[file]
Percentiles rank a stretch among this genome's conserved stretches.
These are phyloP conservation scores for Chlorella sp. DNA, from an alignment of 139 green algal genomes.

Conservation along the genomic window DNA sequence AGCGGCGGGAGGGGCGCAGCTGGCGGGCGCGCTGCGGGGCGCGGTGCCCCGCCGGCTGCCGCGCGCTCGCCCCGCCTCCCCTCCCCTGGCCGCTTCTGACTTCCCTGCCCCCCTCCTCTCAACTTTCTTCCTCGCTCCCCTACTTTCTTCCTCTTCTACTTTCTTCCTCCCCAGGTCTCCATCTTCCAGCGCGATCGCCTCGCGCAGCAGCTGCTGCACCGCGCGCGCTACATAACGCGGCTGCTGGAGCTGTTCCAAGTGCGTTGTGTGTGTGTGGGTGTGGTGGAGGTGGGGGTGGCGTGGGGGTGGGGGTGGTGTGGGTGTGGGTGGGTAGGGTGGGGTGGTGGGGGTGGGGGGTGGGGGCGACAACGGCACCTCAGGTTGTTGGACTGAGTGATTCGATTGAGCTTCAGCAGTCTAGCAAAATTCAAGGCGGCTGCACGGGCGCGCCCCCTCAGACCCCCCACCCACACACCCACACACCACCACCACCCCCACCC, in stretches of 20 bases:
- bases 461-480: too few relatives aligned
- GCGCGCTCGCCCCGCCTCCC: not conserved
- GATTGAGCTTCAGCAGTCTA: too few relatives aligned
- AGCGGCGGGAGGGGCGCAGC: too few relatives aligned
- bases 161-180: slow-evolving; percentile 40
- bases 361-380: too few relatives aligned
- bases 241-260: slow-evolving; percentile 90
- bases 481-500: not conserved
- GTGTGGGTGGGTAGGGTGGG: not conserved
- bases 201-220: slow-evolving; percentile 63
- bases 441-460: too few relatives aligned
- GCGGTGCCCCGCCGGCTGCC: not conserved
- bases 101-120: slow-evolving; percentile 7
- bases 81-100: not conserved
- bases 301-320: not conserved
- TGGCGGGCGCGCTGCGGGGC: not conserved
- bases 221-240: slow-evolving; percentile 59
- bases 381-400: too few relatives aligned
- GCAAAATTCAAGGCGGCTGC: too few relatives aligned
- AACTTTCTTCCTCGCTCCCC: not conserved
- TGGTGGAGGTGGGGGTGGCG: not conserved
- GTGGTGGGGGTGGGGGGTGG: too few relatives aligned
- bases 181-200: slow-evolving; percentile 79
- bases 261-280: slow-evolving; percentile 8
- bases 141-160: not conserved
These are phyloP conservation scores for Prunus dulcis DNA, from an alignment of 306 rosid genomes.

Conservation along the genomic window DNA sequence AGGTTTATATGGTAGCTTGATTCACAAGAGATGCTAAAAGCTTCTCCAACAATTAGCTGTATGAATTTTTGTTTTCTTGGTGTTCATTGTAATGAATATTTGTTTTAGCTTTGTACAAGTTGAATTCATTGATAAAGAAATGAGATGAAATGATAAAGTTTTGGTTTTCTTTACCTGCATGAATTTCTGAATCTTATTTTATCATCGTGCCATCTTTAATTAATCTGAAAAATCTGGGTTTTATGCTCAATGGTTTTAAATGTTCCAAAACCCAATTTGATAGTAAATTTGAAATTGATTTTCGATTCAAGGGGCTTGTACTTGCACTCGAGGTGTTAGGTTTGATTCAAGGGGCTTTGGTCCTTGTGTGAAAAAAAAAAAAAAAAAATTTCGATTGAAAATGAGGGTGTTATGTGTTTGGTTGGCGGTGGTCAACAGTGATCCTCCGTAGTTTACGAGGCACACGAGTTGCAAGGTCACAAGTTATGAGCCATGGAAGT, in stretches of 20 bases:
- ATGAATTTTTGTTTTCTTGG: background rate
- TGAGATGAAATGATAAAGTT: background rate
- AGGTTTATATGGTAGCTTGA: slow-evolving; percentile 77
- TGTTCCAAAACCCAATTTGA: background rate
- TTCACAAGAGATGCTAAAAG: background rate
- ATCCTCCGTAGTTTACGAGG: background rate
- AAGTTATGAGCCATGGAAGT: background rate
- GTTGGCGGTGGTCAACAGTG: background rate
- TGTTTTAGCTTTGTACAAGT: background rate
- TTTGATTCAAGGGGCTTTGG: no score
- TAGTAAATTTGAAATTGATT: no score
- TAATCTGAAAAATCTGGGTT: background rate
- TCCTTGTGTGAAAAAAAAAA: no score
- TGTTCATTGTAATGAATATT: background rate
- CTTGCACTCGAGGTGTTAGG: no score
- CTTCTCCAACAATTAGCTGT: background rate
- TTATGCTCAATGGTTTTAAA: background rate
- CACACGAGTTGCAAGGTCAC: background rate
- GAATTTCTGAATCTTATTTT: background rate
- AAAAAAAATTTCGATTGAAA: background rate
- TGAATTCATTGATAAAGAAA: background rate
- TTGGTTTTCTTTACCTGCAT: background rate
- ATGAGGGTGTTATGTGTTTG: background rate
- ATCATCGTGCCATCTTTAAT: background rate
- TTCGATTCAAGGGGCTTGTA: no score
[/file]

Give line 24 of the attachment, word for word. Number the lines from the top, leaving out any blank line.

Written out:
- TGGTGGAGGTGGGGGTGGCG: not conserved